Innovative Opportunities: A Byproduct of Unemployment
Latest figures put the US unemployment rate at approximately 10 percent. That can be a daunting number for those hoping to find a job. The nightly evening news paints a desperate picture of unemployed America. Interestingly enough most of the job seekers I know are upbeat and hopeful. Many have been at dead end jobs for years, just going through the motions of keeping that job. They have told me that losing their jobs has been liberating. One client who had been at the same mind numbing job for ten years said she was looking forward to reinventing herself and very optimistic about her options. One thing that the 10 percent rate of unemployment has done is to remove any stigma about being unemployed. Liberation and acceptance – unemployed is a powerful and creative place to be.
Many unemployed individuals are coming up with inspired ways to re-enter the work world. Some are choosing to go back to school for an advanced degree or specialty, such as nursing. Others are taking a closer look at what their strengths are and what makes them happy. As a coach it is very gratifying to help someone discover their talents and passions and develop a plan to use those to earn an income. One of the best ways to jump into unknown waters is to volunteer your talents. “Volunteering and pursuing avenues where you excel…can help career-changers make the best of the situation”, said Mary Beth Sammons, author of “Second Acts that Change Lives: Making a Difference in the World.” (Alban, 2009) Not only do you get some experience under your belt, but the enthusiasm you feel when doing something that is worthwhile and exciting can really accelerate your career move. Not being tied to that 40 plus hour work week allows you to explore, create and network. Take advantage and enjoy.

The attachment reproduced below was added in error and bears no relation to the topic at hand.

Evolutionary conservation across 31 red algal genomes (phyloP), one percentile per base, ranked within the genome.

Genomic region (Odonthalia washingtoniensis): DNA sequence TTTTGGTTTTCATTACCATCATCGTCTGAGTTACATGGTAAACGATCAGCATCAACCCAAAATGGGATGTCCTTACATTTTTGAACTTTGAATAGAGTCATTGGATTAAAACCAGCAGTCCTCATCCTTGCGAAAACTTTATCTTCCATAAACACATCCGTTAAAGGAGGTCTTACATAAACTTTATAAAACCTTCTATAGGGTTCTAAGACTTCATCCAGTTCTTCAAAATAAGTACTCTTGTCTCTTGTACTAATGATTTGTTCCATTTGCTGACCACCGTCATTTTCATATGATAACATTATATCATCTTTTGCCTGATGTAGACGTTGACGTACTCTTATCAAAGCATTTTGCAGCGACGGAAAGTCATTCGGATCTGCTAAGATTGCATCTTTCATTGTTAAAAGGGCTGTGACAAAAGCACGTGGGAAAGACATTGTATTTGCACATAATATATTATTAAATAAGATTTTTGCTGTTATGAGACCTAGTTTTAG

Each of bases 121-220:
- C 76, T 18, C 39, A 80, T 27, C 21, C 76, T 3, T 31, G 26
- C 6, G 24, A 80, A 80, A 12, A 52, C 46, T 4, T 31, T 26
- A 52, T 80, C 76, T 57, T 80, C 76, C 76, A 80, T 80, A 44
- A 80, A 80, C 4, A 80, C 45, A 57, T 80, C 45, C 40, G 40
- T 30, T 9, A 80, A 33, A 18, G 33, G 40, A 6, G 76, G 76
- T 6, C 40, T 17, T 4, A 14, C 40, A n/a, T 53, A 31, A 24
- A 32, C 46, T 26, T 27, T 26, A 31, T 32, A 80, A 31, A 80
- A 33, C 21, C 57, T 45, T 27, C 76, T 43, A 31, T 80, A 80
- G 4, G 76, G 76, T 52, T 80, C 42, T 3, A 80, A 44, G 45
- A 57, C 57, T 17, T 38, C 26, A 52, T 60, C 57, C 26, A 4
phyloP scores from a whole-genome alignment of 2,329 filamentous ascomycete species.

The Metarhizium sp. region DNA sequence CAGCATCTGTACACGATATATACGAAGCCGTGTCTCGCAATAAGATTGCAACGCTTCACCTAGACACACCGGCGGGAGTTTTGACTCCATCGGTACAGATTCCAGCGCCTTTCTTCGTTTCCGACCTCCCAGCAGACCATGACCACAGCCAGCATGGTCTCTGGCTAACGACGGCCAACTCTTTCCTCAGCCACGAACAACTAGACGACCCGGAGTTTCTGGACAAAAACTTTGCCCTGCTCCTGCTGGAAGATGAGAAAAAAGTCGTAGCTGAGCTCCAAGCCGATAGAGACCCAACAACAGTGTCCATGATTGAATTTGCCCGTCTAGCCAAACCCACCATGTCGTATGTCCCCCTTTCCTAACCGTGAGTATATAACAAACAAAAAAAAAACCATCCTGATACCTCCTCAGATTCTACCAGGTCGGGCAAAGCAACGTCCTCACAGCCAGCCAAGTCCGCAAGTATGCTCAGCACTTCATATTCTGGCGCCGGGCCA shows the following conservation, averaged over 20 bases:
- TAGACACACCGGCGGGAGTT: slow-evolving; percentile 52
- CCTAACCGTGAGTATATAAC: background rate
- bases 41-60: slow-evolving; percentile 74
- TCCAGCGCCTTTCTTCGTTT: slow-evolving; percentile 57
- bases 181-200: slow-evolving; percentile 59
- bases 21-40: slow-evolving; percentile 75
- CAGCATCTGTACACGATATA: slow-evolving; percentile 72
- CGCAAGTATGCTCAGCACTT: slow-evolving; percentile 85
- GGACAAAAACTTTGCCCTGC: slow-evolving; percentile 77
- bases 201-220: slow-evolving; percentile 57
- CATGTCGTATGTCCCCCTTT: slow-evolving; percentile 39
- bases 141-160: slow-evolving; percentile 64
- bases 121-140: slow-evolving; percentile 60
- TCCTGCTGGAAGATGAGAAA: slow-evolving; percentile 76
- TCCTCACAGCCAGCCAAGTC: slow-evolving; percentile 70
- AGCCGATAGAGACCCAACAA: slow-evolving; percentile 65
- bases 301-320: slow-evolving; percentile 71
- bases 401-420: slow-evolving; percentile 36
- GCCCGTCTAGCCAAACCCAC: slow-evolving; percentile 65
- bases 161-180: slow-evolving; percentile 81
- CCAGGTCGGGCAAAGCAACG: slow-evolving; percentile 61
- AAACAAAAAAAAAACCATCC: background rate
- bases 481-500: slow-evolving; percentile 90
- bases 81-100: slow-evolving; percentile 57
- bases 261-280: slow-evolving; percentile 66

Unemployment may not be a welcomed situation, but we are learning that it is not always a bad situation either. Remarkably, we are seeing a recent trend where some top managers of large companies are up and quitting their jobs without having another offer lined up. These mavericks are announcing to the business world that they have higher aspirations and they have the courage and self confidence to pursue them. “The decision to quit a senior position to look for a better one is unconventional, to say the least. For years executives and headhunters have hewed closely to the rule that the most attractive CEO candidates are the ones who must be poached.” (McGregor, 2009) Changing the rules of the game and making it your game- that is exactly the type of attitude I strive to uncover in people.
As a result of hard economic times we realize that employer provided health care coverage and 401K matching may be a thing of the past. What we aren’t hearing is that now is the time for the American worker to define who they are and where they want to be. Whether it is a career change, a company change or starting a small business, we Americans are overcoming fear and leaping towards advancement and self-fulfillment. The shame of unemployment, the allure of company benefits and panic of the unknown no longer imprisons the American worker. I find this an exciting time for all of us. As history has taught us, Americans will persevere and inspire. I urge you to think about your aspirations and encourage you to invest in yourself. No time like the present to be proactive. Define, commit, achieve – let’s do that together!
Contact Carroll King Schuller at 804-288-0099 today.
Alban, D. (2009, July 6). Laid-Off Workers Find Fulfillment in New Careers. Retrieved November 8, 2009, from CNN: www.cnn.com/2009/living/worklife/07/06/career.change/index.html
McGregor, J. (2009, November 5). Top Managers Are Quitting Without a New Job. Retrieved November 8, 2009, from Business Week: www.businessweek.com/magazine/content/09_46/b4155072824076.htm?chan=magazine+channel_what’s+next